Epidemiological studies of asthma and neurodevelopmental disorders in children

Abstract: Asthma and neurodevelopmental disorders including autism spectrum disorders (ASD) and attention deficit hyperactivity disorders (ADHD) are common diseases starting in early childhood. The prevalence of both diseases is rising and little is known about the potential genetic and environmental risk factors. Therefore, the overall aim of this thesis was to investigate the early life risk factors associated with the subsequent development of asthma and neurodevelopmental disorders, especially ASD using population- and family-based designs. In Study I, we investigated the association between parental socioeconomic status (measured by income and education), risk of asthma, and patterns of medication dispenses in a large population-based cohort of preschool children. We found an age-varying effect on the risk of asthma, but no effect on the pattern of medication dispenses by parental income. Parental education, however, was negatively associated with asthma regardless of age and positively associated with controller medication dispenses. In Studies II and III, we evaluated the association between exposure to traffic-related air pollution and neurodevelopmental disorders among children born in Stockholm during 1992- 2007. In contrast to previous findings, there was no clear association between air pollution during pregnancy or early infancy and subsequent risk of ASD and ADHD. Residual confounding from parental socioeconomic status and psychiatric diagnoses can partly explain the findings and the differences observed in some subgroups. In Study IV, we assessed the association between parental asthma, use of asthma medication during pregnancy and the risk of ASD in offspring by comparing cases and controls in the general population and within families. Maternal, but not paternal, asthma, was associated with a slightly increased risk of ASD, which was neither confounded by familial factors shared among half-siblings and cousins nor mediated through use of asthma medications during pregnancy. In conclusion, these collective studies shed light on the relationship between many early life risk factors and subsequent risk of asthma and neurodevelopmental disorders. The higher risk of incident asthma and lower rate of controller medication dispenses among young children with lower parental socioeconomic background warrants clinical attention. Traffic-related air pollution, despite being a major concern to the general public, was not associated with ASD and ADHD in the Swedish urban setting. Furthermore, the association between maternal asthma and offspring ASD appeared to be persistent, suggesting the importance of future investigation into potential biological mechanisms.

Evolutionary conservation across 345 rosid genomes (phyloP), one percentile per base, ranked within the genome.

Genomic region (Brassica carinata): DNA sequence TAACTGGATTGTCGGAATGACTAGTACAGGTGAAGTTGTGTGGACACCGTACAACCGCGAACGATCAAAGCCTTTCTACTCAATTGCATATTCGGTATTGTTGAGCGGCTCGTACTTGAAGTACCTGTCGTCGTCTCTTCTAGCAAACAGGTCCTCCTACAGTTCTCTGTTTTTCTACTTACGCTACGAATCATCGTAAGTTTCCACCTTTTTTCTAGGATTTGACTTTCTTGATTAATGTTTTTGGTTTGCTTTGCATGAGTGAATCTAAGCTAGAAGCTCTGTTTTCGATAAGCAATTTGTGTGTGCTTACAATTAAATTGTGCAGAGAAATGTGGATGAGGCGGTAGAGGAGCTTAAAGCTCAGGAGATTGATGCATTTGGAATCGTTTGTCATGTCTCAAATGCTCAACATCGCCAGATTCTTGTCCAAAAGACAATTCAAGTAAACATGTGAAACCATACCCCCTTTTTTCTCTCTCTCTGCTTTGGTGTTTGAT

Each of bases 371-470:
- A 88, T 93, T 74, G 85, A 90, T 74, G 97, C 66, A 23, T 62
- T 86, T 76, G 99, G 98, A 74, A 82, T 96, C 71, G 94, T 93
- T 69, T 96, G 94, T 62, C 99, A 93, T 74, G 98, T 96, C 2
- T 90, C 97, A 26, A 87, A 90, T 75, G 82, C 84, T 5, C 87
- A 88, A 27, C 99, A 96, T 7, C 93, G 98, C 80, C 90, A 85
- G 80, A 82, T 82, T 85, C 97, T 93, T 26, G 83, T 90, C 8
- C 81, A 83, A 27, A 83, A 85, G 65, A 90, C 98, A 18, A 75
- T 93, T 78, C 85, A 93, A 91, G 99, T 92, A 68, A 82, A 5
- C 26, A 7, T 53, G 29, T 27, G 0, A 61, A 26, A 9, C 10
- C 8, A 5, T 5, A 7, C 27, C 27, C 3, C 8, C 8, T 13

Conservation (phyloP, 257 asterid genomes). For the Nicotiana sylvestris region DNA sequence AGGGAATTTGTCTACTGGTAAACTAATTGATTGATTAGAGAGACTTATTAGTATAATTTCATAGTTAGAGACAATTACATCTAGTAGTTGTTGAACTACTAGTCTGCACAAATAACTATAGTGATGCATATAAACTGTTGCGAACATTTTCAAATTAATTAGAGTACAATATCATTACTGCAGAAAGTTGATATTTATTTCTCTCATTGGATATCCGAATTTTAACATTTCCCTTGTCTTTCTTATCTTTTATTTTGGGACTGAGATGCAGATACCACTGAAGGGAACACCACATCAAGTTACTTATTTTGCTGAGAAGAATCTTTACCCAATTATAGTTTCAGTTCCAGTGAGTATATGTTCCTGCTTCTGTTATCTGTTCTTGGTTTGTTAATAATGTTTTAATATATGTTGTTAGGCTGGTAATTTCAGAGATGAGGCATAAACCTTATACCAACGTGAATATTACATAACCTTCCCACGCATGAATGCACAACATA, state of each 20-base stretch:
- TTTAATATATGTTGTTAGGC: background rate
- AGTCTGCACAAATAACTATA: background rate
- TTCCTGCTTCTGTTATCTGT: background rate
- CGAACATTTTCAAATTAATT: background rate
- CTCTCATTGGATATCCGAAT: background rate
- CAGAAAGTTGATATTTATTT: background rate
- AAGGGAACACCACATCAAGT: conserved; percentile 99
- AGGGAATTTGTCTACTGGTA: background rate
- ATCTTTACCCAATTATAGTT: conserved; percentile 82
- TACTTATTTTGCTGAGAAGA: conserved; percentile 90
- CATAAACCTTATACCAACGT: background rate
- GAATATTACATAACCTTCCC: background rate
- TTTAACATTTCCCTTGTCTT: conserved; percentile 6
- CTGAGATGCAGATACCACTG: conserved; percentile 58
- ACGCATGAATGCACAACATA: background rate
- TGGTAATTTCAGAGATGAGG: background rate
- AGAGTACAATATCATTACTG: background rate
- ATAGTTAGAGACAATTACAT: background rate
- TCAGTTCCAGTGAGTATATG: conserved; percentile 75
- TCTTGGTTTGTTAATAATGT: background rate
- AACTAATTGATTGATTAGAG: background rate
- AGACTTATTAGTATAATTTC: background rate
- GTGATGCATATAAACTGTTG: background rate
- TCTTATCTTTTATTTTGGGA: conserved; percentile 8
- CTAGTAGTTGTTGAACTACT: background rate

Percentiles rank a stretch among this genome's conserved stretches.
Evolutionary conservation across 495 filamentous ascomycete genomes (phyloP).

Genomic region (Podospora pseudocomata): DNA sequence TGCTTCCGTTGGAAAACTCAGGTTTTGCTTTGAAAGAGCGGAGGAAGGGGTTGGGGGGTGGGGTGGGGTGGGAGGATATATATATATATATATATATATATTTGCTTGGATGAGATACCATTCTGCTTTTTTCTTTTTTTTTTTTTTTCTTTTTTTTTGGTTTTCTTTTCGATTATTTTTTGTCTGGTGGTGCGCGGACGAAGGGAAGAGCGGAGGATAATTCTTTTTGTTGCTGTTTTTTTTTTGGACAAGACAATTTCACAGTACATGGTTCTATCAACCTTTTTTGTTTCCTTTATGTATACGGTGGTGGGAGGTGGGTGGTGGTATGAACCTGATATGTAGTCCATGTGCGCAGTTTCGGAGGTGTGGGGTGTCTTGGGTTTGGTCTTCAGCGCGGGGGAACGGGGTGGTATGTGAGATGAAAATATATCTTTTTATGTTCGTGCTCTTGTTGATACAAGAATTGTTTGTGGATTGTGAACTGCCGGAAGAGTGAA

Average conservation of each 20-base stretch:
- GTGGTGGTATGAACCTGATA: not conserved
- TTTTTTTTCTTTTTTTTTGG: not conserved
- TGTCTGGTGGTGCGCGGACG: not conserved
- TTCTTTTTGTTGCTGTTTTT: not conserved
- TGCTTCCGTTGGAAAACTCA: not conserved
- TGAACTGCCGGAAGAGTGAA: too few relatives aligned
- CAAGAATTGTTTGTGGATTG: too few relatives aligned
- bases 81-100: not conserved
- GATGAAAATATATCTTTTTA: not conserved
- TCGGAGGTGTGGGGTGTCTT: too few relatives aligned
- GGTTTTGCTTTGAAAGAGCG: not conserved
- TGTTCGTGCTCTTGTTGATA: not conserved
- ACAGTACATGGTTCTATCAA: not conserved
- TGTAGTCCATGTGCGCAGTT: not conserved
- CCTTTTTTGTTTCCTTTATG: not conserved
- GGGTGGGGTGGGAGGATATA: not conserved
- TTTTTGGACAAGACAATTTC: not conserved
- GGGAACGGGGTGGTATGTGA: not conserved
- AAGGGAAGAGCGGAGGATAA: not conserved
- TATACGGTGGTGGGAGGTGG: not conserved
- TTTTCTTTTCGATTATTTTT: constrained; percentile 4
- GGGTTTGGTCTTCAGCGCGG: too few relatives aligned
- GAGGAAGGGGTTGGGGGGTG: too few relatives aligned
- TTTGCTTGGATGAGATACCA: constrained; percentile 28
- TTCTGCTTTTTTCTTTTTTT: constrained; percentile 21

This dissertation MIGHT be available in PDF-format. Check this page to see if it is available for download.